Shape is one of the Elements of Art. A shape is created when the ends of a line meet, forming an enclosed area. Shapes can be structured and geometric, like squares and circles, or organic, like leaves or brush strokes. The edge of a shape can be hard or soft/blurred.
Our images are usually made up of many shapes. Squares and rectangles can “feel” hard and rigid, while curves often create a sense of calm or may depict a journey. The shapes we incorporate into our images and how we place them within our composition, determines how they will be received by the viewer.
ELEMENTS OF ART – SHAPE VS FORM
The elements, Shape and Form, are often confused. Shape is generally considered two-dimensional, while Form is three-dimensional. In photography, how we light an object can determine whether it’s perceived as a shape (if the lighting is flat or silhouetted) or a form (if the lighting has accentuated shadows & highlights to create depth).
WHY THE ELEMENTS OF ART & PRINCIPLES OF DESIGN ARE IMPORTANT
We are exploring the Elements of Art to better understand their role in composition. With a greater understanding, we can create stronger imagery and enhance the viewer’s connection with our photography.
Elements of Art: line, colour, shape, form, texture, value and space
Principles of Design: balance, movement, pattern, repetition, rhythm, proportion, variety, emphasis, contrast
Here are some examples of applying the Principles of Design to some Elements of Art. We can use:
- line (element) to express movement (principle);
- colour (element) to convey balance/harmony (principle);
- texture (element) to create emphasis (principle);
- and shape (element) to create contrast (principle) within the frame.
Note, when we refer to “contrast” in the art theory context, think “difference” rather than punchy vs flat tonal range.
USING SHAPE IN PHOTOGRAPHY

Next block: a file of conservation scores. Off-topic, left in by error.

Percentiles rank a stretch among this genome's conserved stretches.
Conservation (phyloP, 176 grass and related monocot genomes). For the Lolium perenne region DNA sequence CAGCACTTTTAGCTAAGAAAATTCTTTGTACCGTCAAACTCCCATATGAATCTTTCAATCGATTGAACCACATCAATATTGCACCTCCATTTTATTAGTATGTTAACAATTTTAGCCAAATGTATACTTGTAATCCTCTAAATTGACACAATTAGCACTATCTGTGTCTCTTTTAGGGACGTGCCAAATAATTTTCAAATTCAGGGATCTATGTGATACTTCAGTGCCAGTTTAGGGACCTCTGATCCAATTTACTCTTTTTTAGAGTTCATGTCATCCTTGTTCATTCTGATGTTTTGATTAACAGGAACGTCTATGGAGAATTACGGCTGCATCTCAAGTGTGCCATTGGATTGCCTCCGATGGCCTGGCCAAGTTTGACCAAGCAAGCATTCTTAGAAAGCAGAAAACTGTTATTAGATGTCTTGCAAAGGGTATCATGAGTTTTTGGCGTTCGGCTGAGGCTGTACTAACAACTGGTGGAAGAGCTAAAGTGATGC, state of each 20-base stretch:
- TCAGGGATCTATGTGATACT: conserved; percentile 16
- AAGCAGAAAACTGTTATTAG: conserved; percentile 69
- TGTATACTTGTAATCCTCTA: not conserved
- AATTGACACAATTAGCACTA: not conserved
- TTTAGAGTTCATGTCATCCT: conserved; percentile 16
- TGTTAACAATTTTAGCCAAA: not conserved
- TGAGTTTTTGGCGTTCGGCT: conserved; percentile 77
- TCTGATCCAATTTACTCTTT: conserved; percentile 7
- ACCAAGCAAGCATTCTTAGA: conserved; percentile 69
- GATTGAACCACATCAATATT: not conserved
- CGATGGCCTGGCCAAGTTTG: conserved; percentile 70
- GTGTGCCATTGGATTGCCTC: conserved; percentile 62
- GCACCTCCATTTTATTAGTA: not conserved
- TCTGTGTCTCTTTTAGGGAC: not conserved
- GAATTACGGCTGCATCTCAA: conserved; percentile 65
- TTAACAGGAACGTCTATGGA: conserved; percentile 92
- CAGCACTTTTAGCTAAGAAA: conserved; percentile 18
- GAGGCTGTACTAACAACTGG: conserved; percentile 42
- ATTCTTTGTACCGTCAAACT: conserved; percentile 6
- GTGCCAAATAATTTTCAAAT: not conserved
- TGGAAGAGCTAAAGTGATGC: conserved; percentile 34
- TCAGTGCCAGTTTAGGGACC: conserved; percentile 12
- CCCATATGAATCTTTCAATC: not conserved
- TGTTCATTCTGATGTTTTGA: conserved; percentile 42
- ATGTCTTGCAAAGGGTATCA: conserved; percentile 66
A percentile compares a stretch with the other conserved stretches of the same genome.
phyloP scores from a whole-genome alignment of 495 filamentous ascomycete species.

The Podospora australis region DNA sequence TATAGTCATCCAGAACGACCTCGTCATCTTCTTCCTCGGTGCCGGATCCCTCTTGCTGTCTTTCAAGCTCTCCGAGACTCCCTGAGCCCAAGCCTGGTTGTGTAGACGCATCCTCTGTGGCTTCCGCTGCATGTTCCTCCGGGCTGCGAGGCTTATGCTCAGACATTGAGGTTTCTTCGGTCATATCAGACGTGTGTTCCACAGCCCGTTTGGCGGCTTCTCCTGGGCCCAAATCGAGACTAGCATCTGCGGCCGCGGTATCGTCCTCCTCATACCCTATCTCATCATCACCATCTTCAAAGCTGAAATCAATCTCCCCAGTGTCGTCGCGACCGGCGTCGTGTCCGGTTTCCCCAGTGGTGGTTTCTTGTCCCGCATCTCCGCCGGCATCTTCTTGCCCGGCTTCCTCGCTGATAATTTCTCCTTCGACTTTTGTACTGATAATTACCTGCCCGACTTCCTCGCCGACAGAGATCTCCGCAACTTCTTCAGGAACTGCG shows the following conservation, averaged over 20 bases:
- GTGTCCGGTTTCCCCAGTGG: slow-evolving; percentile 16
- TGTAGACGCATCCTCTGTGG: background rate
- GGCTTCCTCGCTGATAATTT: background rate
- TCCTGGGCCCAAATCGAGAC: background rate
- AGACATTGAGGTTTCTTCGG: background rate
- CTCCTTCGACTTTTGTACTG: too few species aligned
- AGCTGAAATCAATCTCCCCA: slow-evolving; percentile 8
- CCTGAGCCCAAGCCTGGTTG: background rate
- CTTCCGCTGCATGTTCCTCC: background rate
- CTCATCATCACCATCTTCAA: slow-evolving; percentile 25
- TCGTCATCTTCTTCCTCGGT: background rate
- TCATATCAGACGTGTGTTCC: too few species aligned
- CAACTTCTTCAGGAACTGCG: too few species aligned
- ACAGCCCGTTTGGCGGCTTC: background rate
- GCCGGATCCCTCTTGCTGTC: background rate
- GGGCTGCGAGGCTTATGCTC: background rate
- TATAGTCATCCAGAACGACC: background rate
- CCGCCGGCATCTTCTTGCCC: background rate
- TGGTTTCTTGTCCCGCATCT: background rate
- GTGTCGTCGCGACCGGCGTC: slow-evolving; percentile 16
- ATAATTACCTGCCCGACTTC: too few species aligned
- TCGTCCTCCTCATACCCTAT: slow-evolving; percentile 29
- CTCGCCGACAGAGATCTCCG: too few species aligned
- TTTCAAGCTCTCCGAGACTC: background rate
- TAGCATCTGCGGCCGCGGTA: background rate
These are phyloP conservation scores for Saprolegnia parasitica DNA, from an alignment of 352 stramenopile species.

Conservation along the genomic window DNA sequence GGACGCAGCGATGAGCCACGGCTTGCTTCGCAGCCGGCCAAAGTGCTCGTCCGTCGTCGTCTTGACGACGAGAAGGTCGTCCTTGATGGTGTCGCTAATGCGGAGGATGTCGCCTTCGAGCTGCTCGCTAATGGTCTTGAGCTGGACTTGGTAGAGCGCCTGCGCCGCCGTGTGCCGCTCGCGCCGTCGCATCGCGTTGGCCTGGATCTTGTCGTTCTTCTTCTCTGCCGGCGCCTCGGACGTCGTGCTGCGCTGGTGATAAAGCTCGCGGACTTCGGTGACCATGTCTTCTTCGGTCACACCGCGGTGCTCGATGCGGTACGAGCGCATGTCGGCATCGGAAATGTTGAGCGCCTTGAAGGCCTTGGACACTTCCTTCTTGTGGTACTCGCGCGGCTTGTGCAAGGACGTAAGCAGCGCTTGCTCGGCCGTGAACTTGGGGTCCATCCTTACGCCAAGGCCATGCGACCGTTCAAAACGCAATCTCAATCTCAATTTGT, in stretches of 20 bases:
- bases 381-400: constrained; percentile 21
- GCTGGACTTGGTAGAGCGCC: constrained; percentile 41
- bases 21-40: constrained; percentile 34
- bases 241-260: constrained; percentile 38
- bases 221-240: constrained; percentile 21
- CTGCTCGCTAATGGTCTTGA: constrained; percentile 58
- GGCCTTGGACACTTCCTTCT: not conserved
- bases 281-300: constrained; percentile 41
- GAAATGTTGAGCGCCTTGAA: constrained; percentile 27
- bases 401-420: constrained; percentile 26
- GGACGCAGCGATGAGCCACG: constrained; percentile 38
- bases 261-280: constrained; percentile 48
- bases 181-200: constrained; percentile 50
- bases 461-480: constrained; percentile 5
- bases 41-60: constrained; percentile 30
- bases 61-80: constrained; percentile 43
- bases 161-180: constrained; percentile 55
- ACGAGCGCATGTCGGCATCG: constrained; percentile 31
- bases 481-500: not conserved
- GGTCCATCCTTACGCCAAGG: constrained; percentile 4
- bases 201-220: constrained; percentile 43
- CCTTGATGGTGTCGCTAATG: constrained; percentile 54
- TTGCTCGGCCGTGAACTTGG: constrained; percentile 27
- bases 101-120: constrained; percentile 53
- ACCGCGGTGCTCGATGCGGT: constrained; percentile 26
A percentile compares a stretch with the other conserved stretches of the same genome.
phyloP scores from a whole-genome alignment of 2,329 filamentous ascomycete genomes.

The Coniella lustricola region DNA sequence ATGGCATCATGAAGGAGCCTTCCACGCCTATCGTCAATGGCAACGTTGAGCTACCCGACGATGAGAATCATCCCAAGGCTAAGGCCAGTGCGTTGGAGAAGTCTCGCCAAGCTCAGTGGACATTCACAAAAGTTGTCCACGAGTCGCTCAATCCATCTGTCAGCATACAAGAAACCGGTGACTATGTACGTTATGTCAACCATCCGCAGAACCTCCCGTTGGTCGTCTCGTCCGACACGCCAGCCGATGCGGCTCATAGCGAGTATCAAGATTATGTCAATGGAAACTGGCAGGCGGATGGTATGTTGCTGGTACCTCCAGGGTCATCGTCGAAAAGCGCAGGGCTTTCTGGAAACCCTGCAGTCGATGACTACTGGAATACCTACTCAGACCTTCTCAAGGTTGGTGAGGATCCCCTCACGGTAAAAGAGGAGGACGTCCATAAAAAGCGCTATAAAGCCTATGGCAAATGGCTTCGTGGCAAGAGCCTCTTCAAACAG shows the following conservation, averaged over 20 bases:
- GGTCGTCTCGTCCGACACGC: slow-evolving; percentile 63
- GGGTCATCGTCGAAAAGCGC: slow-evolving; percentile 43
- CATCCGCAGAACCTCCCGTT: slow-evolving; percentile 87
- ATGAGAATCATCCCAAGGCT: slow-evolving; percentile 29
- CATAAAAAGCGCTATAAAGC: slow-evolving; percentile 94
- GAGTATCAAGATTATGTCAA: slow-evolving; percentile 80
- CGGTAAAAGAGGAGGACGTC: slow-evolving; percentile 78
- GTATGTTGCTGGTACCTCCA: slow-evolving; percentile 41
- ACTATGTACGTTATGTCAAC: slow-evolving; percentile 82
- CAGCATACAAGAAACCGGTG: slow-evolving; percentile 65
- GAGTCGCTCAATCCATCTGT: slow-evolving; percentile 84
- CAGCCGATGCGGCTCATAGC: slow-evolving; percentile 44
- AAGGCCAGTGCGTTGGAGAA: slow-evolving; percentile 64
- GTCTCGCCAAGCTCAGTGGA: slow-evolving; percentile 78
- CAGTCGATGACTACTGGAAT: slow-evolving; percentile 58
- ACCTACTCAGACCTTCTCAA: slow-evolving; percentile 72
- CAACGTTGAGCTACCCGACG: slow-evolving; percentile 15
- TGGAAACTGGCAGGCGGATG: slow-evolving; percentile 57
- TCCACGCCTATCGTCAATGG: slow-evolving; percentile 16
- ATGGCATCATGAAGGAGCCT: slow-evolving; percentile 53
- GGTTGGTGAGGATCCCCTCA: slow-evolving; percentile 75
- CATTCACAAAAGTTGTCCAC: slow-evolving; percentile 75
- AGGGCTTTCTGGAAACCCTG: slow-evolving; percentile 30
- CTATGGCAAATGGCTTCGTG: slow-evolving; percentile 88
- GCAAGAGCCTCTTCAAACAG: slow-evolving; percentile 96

Shape elements are often found in photography in the form of patterns. They can also be use to draw emphasis to part of the frame. Shapes can create contrast between the subject and their environment. These are just some of the uses.
SHAPE AS CONTRAST – SILHOUETTE
By controlling light and exposure to capture a scene in silhouette, we create two-dimensional representations of shape.
Despite the lack of depth, the shapes in these silhouettes are clearly defined. The subjects stand out clearly against their environment. This is a perfect example of shape as contrast.
SHAPE AS PATTERN (& MORE!)
The checkerboard floor in this image consists of alternate black and white square shapes. These shapes encompass the design principles of pattern, as well as variety, repetition and rhythm.
Although it’s technically a Form (element) because the highlights and shadows give it depth, the organic shape of the boy’s billowing cape and the rigid geometric floor pattern balance (principle) against each other.
SHAPE ELEMENTS AS MASKS & FRAMES
Shapes can be used to mask an area of an image or define the boundary, such as in the case of adding a matt to a print, or an oval mask to a digital image.
In these two images, the oval mask (above), and circular aperture of the frame (below) have been used to draw emphasis to the subjects.
The colour and density of the frame have been chosen so that it remains a secondary object, balancing with the colours and tones of the primary portrait.
In this newborn portrait titled “Mother Nature”, Kelly Brown has used multiple cutout shapes to compose a creative scene which tells a story. Kelly has used light to create the tonal separations (element: value) between each of the shapes in the set.
Want to know more?
Expanding your knowledge of art theory will not only help you to create stronger images, but have a better understanding of peer critique. Whether during photography awards or giving online feedback, many experienced photographers will look for and reference the Elements of Art and Principles of Design, when critiquing images.
See our article on “Creating Images with Impact“.
You’ll find more articles on our series on the Elements of Art in our blog.
You might also like “Six Ways to Think about Shape” from the NY Times blog.